MVH seeks HUD Financing For Expansion


Recognizing that the current municipal bond market is unlikely to provide cost effective interest rates for the issuance of almost $36 million in bonds, Mountain View Hospital’s Board and Administration has begun the process of applying for the backing of the U.S. Department of Housing and Urban Development (HUD) 242 Program to finance their expansion and renovation project.

The HUD 242 Program should enhance the credit worthiness of the hospital’s bonds, making them more attractive to investors.
The project, planned over the last few years, is important to the long-term success of the hospital and to the economic infrastructure of Jefferson County. Unlike many governmental bond issues, MVH’s bonds do not impact the taxes of property holders. They are repaid from the revenue the hospital makes treating patients.

“The interest rate we must pay on the bonds has to be reasonable before we proceed,” said Janelle Orcutt, MVH board chair. “Our obligation to the community is to ensure that debt incurred now will be supportable long into the future. It is better for us to move slowly and carefully than to take the first offer and burden the organization with unmanageable debt.”

The decision to apply for HUD support will mean a delay in the project of several months.

“I anticipate that, if we are successful and receive a positive decision from HUD, we could begin construction in September or October of this year,” said Joe Smith, Interim CEO. “We are working with HDR, our design build firm, to reschedule the work given the most likely new timeline.”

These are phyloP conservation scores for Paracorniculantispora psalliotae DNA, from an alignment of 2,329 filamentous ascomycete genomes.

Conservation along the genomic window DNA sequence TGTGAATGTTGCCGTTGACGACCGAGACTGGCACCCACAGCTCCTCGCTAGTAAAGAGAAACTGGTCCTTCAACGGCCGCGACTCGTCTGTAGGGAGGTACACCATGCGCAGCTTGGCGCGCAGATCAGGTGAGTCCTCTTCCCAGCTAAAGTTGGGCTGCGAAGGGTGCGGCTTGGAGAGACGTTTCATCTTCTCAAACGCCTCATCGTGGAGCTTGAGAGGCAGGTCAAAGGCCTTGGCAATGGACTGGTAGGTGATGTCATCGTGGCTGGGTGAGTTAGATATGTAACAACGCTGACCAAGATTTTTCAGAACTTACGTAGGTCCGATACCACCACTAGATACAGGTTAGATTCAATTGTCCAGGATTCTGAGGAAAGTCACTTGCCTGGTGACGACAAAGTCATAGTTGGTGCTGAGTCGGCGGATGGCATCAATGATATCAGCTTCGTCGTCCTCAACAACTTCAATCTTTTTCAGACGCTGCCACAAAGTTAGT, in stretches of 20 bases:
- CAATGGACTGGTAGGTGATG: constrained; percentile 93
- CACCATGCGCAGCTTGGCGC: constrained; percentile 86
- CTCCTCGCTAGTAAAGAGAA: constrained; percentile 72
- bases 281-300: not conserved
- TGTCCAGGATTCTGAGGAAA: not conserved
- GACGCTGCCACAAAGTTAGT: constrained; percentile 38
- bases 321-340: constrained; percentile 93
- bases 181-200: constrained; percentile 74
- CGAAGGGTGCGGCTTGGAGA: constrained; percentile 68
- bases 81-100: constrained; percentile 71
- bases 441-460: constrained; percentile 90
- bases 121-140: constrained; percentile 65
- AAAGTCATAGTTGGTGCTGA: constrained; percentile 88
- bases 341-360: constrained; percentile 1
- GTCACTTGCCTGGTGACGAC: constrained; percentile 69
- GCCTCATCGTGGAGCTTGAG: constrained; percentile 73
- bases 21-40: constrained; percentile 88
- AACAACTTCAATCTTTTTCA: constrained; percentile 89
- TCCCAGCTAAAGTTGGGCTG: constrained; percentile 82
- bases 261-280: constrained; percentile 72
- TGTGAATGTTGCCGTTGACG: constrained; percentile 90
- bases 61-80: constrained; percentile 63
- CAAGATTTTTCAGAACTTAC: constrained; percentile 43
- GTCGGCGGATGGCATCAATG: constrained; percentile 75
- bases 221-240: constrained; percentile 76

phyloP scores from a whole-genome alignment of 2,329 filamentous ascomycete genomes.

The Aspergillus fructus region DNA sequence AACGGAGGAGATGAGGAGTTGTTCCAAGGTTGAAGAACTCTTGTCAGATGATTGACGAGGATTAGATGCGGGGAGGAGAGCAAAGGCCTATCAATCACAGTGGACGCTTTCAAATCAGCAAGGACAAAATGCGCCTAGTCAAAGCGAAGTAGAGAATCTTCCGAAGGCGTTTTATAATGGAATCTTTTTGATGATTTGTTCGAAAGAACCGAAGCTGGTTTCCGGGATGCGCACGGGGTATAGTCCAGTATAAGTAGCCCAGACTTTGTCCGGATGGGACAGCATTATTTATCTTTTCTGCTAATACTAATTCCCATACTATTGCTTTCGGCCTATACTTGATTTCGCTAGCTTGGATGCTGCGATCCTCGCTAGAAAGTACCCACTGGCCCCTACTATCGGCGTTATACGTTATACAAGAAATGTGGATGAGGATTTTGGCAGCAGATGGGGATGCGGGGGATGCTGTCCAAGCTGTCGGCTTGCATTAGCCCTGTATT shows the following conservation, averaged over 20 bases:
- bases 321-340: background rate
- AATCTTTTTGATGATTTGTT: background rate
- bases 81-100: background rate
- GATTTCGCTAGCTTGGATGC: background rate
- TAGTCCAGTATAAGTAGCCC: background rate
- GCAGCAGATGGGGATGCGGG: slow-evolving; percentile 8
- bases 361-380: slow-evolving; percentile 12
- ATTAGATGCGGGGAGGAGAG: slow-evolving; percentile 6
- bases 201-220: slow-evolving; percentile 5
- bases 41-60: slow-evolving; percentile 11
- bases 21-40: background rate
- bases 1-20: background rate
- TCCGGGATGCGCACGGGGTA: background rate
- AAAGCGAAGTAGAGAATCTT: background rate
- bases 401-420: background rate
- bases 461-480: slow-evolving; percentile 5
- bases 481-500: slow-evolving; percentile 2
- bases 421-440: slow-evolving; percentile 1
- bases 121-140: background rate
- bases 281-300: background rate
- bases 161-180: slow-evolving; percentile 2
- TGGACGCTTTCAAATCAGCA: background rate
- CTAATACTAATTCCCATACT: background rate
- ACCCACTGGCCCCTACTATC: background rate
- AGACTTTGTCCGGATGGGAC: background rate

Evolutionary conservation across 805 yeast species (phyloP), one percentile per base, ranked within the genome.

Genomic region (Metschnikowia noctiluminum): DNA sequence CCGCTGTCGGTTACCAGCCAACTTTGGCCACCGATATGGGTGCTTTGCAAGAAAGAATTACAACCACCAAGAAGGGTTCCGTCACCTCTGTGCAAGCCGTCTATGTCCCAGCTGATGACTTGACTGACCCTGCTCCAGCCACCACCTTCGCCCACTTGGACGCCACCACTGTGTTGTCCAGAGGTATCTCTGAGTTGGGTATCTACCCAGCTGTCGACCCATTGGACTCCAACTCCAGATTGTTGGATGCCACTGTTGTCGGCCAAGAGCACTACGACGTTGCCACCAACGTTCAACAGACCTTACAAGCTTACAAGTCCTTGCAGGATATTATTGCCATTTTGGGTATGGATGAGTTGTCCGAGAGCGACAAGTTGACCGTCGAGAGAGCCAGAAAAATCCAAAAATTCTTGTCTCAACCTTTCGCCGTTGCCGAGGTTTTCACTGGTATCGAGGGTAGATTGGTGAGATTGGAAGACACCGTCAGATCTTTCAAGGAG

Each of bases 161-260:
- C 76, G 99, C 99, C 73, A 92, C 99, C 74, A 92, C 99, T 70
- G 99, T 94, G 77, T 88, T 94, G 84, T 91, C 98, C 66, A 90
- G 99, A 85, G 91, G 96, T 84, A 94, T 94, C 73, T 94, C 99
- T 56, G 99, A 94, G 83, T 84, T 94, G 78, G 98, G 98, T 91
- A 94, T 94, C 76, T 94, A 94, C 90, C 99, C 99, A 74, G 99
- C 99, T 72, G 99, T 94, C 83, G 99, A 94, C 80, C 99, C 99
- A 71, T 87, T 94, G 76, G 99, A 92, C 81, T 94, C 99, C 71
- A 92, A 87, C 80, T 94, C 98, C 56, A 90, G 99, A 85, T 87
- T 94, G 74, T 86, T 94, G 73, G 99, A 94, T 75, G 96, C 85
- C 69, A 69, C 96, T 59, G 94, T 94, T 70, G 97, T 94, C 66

This major project is a long-term strategic initiative for MVH. While the current building has undergone several renovations, there are still parts from the original construction in 1967, which, for the most part, fail to meet current hospital construction codes. The expansion plans call for demolition of the oldest portions of the hospital and a new two-story structure to be built. Building a new structure designed to meet the realities of delivering healthcare in today’s environment is more cost effective than renovating the oldest portions. Newer portions of the current building will be renovated to create a better workflow for patient care.

When complete, the entire facility will be approximately 110,000 square feet. That includes the new building of approximately 60,000 square feet, demolishing approximately 30,000 square feet of the current building and renovating the remaining approximately 50,000 square feet.


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